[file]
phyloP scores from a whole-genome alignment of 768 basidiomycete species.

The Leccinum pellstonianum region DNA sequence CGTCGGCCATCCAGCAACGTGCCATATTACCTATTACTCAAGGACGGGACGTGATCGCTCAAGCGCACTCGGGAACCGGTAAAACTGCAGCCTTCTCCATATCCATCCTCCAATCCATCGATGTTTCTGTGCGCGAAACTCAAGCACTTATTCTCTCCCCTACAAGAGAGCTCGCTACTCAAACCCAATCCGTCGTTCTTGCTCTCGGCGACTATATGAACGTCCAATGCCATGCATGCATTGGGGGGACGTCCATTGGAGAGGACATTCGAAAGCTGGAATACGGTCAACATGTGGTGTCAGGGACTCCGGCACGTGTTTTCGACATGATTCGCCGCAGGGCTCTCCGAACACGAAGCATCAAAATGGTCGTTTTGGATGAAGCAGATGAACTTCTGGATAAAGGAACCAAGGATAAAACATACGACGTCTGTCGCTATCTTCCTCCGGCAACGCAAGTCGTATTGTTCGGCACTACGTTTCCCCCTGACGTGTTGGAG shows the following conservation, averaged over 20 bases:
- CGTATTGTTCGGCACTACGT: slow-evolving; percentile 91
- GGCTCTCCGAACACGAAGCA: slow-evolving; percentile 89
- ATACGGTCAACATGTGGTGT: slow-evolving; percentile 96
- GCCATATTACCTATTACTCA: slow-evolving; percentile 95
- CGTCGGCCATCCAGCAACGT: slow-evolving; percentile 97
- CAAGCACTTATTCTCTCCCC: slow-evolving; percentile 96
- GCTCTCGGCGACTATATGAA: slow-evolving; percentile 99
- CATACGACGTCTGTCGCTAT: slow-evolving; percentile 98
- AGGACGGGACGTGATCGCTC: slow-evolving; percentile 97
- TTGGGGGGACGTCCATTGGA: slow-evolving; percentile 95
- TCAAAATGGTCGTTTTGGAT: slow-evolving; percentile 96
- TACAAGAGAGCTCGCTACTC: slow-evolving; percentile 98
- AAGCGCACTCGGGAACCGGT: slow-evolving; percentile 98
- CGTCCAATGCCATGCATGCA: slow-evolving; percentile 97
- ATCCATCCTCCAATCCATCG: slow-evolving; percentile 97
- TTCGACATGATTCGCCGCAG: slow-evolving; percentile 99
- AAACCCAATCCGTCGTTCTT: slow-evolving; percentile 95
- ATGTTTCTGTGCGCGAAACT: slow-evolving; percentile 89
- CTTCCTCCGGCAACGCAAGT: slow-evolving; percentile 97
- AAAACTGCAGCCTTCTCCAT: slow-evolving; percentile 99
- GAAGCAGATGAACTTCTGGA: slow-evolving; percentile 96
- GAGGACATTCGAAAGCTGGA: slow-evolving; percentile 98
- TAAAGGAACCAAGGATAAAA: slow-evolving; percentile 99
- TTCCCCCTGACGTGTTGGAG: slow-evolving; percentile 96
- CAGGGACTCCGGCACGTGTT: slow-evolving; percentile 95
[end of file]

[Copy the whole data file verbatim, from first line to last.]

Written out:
phyloP scores from a whole-genome alignment of 768 basidiomycete species.

The Leccinum pellstonianum region DNA sequence CGTCGGCCATCCAGCAACGTGCCATATTACCTATTACTCAAGGACGGGACGTGATCGCTCAAGCGCACTCGGGAACCGGTAAAACTGCAGCCTTCTCCATATCCATCCTCCAATCCATCGATGTTTCTGTGCGCGAAACTCAAGCACTTATTCTCTCCCCTACAAGAGAGCTCGCTACTCAAACCCAATCCGTCGTTCTTGCTCTCGGCGACTATATGAACGTCCAATGCCATGCATGCATTGGGGGGACGTCCATTGGAGAGGACATTCGAAAGCTGGAATACGGTCAACATGTGGTGTCAGGGACTCCGGCACGTGTTTTCGACATGATTCGCCGCAGGGCTCTCCGAACACGAAGCATCAAAATGGTCGTTTTGGATGAAGCAGATGAACTTCTGGATAAAGGAACCAAGGATAAAACATACGACGTCTGTCGCTATCTTCCTCCGGCAACGCAAGTCGTATTGTTCGGCACTACGTTTCCCCCTGACGTGTTGGAG shows the following conservation, averaged over 20 bases:
- CGTATTGTTCGGCACTACGT: slow-evolving; percentile 91
- GGCTCTCCGAACACGAAGCA: slow-evolving; percentile 89
- ATACGGTCAACATGTGGTGT: slow-evolving; percentile 96
- GCCATATTACCTATTACTCA: slow-evolving; percentile 95
- CGTCGGCCATCCAGCAACGT: slow-evolving; percentile 97
- CAAGCACTTATTCTCTCCCC: slow-evolving; percentile 96
- GCTCTCGGCGACTATATGAA: slow-evolving; percentile 99
- CATACGACGTCTGTCGCTAT: slow-evolving; percentile 98
- AGGACGGGACGTGATCGCTC: slow-evolving; percentile 97
- TTGGGGGGACGTCCATTGGA: slow-evolving; percentile 95
- TCAAAATGGTCGTTTTGGAT: slow-evolving; percentile 96
- TACAAGAGAGCTCGCTACTC: slow-evolving; percentile 98
- AAGCGCACTCGGGAACCGGT: slow-evolving; percentile 98
- CGTCCAATGCCATGCATGCA: slow-evolving; percentile 97
- ATCCATCCTCCAATCCATCG: slow-evolving; percentile 97
- TTCGACATGATTCGCCGCAG: slow-evolving; percentile 99
- AAACCCAATCCGTCGTTCTT: slow-evolving; percentile 95
- ATGTTTCTGTGCGCGAAACT: slow-evolving; percentile 89
- CTTCCTCCGGCAACGCAAGT: slow-evolving; percentile 97
- AAAACTGCAGCCTTCTCCAT: slow-evolving; percentile 99
- GAAGCAGATGAACTTCTGGA: slow-evolving; percentile 96
- GAGGACATTCGAAAGCTGGA: slow-evolving; percentile 98
- TAAAGGAACCAAGGATAAAA: slow-evolving; percentile 99
- TTCCCCCTGACGTGTTGGAG: slow-evolving; percentile 96
- CAGGGACTCCGGCACGTGTT: slow-evolving; percentile 95